Birth Amidst An Epidemic

The outbreak of COVID-19 has disrupted most of the world. While schools and events are being cancelled, stay-at-home orders are announced, and toilet paper becomes a scarcity, babies are still being born. Hospitals are also changing their visitation rights, creating uncertainty around an already uncertain event. Expecting families facing these changes have even more to prepare as the help options are limited. Birth workers are making changes in their practices to keep families healthy, safe, and feeling supported. I teamed up with Jackie Symons, a DONA-trained birth doula with Balance in Birth, prenatal fitness instructor, and certified yoga instructor based out of McKinney, Texas, to help address some questions and ease concerns about birthing amidst an epidemic.

  1. My childbirth classes were cancelled. What can I do to prepare for birth during strict stay-at-home orders?
    Jackie: Many have gone virtual–check with your original class to see if they plan to offer a virtual option, or search for another online alternative! You can find shared slides, recorded video and/or audio sessions, and livestream options. A doula can assist you in finding the right class for your particular needs, too. I would also recommend diving into a few good birth books. Penny Simkin’s The Birth Partner is thorough and informative. It even has colorful reference pages that you (or, more likely, your partner) can flip back to during labor with quick and easy tips, diagrams, and charts, breaking everything down into bite-sized, practical nuggets you can use on the fly.
  1. I heard hospitals are restricting visitor access. Is it true that my husband might not even be able to be at my birth?
    Jackie: This depends on your hospital, so I would recommend calling or checking their website to get their current policy. Note that many hospitals are modifying their policies often, as the health climate in your area changes, so be sure to check back frequently! From what I’ve heard, most hospitals seem to be allowing one visitor with a laboring mama.
  1. I really wanted a doula. Should I even bother hiring one?
    Jackie: Absolutely! Many doulas, myself included, are offering virtual services via Zoom or FaceTime for your typical prenatal and postpartum meetings and labor support. Via video call, your doula can still model and practice different birth scenarios and labor positions with you and help your partner practice comfort measures that he/she can use while you’re in labor. You’ll also still have her as a resource to call and get insight into pregnancy symptoms and possible remedies, provide you with resources and help you write your birth plan, address questions as they arise, and encourage you to reach out to your provider when needed. In labor, your doula can stay connected and informed over the phone. She’ll be able to suggest comfort measures to your partner and provide emotional support and reassurance. She can also guide you through decision-making processes as needed and help you and your partner navigate any unexpected turns.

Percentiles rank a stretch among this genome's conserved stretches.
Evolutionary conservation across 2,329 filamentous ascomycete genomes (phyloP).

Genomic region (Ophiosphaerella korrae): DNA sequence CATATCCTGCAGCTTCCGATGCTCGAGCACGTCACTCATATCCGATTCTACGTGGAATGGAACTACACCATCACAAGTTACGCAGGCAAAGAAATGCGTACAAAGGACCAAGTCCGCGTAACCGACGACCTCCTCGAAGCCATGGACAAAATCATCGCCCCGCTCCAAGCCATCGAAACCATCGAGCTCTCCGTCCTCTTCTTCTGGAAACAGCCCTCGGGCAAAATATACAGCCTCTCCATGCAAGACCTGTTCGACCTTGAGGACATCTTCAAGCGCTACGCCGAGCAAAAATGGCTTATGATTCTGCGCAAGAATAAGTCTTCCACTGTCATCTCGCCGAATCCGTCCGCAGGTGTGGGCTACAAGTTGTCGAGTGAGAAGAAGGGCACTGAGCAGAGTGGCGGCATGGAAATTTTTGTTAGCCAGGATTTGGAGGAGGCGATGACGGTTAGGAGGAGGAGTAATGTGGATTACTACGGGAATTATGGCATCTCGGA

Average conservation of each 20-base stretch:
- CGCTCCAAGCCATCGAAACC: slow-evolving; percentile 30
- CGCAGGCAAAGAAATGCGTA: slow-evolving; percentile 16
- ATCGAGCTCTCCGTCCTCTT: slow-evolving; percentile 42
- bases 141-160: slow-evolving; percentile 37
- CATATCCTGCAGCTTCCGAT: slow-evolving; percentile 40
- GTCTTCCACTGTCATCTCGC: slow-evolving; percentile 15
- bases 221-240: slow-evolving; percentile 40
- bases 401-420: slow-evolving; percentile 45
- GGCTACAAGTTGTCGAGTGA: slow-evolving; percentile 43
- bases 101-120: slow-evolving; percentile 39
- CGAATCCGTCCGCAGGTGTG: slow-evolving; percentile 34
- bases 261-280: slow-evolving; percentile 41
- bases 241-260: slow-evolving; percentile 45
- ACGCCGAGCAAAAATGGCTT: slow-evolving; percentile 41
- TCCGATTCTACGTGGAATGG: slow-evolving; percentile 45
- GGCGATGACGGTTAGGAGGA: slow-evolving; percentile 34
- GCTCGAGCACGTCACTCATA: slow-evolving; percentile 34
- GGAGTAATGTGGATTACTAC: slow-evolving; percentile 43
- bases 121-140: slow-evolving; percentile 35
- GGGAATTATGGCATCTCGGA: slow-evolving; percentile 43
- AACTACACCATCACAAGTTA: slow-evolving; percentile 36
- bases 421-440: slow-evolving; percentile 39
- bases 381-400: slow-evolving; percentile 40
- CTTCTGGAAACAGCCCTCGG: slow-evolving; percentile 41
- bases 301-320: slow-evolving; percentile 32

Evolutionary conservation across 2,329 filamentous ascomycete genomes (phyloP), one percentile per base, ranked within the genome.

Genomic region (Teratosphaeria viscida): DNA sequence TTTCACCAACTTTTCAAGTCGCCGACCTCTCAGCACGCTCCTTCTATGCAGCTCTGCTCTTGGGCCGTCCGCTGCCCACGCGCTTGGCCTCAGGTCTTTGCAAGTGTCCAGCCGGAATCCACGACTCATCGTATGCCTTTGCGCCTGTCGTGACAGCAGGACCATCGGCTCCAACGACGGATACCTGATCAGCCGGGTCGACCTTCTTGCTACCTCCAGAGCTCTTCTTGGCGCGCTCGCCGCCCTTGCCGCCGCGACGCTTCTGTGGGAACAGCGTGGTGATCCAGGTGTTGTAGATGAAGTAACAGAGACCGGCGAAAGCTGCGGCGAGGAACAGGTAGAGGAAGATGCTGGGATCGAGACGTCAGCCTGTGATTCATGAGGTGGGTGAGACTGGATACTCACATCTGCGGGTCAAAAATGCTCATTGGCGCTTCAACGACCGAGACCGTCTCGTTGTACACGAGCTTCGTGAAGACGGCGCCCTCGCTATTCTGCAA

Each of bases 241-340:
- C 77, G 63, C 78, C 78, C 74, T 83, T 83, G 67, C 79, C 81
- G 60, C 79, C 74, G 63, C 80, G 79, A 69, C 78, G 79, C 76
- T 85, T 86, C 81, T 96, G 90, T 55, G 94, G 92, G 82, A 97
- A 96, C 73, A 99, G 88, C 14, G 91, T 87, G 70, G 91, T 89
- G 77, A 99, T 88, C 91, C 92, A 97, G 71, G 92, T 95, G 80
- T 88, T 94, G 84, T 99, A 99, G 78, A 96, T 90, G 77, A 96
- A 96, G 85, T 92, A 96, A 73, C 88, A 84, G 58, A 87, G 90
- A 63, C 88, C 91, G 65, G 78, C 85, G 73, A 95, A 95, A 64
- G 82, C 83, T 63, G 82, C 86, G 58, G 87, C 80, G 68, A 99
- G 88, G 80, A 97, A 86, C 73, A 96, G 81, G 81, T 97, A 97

1. I’m concerned about my family’s exposure at a hospital. Can I just switch to a home birth?
    Jackie: Many midwives and birth centers are currently accepting late transfers due to COVID-19, so it’s worth researching and reaching out to those in your area to see if they have availability! Note that not all mamas are candidates for birth center and/or home births. Most will only accept women who’ve had healthy, low-risk pregnancies; reach out to see exactly what criteria you’d need to meet! *PRO TIP: Some insurance companies are now covering birth center and/or home births in light of the virus, so give yours a call to check!
  1. What about postpartum? Can my family come visit us at home?
    Jackie: This is tricky and 100% a personal call. While hosting visitors does not fit within social distancing recommendations, it all depends on your comfort level and your city’s current legislation. When deciding what works for you, I would definitely consider your family’s and your visitors’ risk-level, as well as your visitors’ social distancing history and possible exposure.
  1. What if I need help with breastfeeding?
    Jackie: Most doulas are trained in breastfeeding support, so if you’ve hired one, she can likely help you virtually via video call (or refer you to a lactation consultant if your needs are out of her scope). You can also search for lactation consultants in your area. Check for IBCLC in their credentials to be sure they’re certified! Depending on your city’s legislation and your lactation consultant’s policies, she may be able to meet you at your home or virtually. You can always refer questions to your provider or your child’s pediatrician, too. Many have helpful advice to offer, whether it be from formal breastfeeding education training, personal experience, or both!

Always remember that no birthing parent is alone, global health crisis or not. There are so many professionals to help guide you, family and friends to be there (virtually) for support, and moms around the world facing this tough situation, too. We can navigate this together.

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